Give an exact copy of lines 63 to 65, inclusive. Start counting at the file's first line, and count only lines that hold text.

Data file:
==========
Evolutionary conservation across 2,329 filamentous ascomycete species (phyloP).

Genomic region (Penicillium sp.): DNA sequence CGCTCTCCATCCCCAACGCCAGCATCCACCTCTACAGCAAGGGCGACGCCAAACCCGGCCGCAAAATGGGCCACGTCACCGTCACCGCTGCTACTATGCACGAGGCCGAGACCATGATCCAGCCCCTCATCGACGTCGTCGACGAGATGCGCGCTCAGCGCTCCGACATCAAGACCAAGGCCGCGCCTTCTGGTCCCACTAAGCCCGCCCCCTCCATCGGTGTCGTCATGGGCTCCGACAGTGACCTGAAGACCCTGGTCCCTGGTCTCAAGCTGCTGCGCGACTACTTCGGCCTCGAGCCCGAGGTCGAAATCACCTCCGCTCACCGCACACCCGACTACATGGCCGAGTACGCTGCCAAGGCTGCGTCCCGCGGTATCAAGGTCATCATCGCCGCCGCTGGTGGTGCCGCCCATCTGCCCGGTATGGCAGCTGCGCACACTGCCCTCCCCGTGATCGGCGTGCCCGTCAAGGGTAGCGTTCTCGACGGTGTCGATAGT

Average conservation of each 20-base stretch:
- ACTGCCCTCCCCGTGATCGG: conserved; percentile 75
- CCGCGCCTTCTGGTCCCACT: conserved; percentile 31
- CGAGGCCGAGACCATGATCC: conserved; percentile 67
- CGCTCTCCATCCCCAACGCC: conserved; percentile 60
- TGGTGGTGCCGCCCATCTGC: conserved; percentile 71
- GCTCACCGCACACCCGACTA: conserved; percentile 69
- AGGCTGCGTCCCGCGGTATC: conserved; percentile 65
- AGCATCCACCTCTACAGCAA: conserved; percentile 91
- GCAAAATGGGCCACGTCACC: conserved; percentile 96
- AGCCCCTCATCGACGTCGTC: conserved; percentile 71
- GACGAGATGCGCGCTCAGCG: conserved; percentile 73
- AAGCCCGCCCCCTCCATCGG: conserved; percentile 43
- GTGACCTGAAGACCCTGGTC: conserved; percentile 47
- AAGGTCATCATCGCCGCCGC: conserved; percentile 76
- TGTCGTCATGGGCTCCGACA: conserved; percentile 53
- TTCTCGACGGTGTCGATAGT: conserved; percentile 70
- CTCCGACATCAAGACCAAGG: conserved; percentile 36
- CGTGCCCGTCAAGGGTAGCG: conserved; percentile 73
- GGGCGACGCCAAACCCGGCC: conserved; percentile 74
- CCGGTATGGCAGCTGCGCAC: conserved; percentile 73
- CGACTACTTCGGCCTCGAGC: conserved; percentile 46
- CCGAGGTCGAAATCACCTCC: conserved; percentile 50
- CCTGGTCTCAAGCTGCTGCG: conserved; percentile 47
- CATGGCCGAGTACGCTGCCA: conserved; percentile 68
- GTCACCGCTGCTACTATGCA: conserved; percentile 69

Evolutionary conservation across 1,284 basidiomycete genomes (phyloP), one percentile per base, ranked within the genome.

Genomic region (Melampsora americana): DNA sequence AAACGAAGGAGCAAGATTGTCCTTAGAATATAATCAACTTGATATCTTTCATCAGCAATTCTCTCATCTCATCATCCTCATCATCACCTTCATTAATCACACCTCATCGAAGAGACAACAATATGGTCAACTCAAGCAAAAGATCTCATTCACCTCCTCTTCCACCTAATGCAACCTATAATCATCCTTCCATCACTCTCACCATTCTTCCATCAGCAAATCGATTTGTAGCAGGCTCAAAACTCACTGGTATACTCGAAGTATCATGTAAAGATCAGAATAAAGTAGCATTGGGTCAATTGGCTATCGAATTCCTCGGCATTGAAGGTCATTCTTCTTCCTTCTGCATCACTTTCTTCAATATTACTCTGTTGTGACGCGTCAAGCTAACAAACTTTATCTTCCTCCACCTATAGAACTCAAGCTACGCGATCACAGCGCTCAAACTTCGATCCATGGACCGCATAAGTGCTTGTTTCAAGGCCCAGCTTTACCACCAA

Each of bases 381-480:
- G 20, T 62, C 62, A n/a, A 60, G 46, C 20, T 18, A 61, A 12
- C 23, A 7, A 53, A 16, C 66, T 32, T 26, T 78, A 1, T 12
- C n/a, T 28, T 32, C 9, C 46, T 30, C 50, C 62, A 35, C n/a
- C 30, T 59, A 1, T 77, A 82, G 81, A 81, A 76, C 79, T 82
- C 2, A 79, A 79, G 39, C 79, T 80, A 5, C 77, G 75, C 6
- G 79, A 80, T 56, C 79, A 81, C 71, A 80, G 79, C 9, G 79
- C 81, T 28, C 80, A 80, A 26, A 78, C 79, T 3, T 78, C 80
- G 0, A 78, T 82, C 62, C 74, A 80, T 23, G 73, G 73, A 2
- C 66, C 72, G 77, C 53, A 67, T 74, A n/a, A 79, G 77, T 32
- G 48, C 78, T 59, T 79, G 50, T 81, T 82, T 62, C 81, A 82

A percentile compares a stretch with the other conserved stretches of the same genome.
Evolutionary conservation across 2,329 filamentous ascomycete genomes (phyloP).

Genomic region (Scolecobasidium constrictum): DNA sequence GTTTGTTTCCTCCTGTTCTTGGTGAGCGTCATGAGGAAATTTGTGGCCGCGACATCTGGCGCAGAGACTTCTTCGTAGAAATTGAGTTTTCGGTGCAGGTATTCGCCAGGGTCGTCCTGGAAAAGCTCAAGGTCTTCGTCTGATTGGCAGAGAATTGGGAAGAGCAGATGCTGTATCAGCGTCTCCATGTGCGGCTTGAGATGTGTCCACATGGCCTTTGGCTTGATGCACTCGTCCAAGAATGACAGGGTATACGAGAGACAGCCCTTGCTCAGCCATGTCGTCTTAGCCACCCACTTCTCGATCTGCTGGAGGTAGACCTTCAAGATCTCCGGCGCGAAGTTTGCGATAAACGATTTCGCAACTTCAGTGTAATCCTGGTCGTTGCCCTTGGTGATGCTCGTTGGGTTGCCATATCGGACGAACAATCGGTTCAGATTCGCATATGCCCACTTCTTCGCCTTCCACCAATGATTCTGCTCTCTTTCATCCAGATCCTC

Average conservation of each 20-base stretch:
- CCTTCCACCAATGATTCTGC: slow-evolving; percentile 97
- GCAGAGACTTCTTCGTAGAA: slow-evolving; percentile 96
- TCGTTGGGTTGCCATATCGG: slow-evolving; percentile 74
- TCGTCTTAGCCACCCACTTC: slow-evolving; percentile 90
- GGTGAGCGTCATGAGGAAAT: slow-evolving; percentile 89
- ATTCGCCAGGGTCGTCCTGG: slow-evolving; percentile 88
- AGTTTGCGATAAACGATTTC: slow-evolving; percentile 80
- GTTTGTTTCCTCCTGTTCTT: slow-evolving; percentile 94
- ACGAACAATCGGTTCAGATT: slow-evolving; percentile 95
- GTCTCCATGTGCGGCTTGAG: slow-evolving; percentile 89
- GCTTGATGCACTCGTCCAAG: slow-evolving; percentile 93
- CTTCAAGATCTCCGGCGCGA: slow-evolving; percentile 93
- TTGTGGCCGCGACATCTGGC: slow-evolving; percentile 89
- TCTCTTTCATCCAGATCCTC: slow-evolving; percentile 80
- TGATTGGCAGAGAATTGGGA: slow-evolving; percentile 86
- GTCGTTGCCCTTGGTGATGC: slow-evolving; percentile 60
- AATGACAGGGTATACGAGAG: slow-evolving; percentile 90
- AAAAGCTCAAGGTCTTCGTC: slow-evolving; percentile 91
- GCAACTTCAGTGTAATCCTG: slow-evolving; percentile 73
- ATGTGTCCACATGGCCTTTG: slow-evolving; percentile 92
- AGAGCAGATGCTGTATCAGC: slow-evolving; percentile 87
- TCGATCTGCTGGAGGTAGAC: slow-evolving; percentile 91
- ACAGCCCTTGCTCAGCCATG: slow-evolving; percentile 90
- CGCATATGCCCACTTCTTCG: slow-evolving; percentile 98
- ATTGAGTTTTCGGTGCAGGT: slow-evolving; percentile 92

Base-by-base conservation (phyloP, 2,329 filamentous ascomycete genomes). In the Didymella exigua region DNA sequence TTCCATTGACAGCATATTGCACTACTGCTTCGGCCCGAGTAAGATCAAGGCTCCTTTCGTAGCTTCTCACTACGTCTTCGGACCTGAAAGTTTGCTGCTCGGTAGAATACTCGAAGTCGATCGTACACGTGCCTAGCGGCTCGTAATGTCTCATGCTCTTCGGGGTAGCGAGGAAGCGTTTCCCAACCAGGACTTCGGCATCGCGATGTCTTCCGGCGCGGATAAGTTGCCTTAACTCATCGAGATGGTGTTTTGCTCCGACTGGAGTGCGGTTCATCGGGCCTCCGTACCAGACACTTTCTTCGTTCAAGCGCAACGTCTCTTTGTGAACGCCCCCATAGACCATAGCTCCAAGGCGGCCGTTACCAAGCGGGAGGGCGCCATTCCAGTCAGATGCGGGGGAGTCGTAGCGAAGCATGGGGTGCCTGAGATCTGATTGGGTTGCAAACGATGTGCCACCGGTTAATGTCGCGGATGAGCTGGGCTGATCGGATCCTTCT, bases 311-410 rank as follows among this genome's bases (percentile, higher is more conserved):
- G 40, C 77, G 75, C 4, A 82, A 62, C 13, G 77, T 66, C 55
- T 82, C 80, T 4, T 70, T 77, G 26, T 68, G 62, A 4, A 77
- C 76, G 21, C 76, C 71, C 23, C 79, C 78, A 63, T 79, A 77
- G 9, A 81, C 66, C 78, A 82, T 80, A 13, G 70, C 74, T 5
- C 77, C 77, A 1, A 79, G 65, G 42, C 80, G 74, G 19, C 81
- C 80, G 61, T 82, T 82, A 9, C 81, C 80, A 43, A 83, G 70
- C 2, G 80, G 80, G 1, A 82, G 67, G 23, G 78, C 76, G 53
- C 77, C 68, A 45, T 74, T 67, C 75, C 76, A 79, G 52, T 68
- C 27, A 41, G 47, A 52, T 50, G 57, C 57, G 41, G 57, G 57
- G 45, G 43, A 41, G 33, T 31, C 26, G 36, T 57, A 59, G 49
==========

- AAAAGCTCAAGGTCTTCGTC: slow-evolving; percentile 91
- GCAACTTCAGTGTAATCCTG: slow-evolving; percentile 73
- ATGTGTCCACATGGCCTTTG: slow-evolving; percentile 92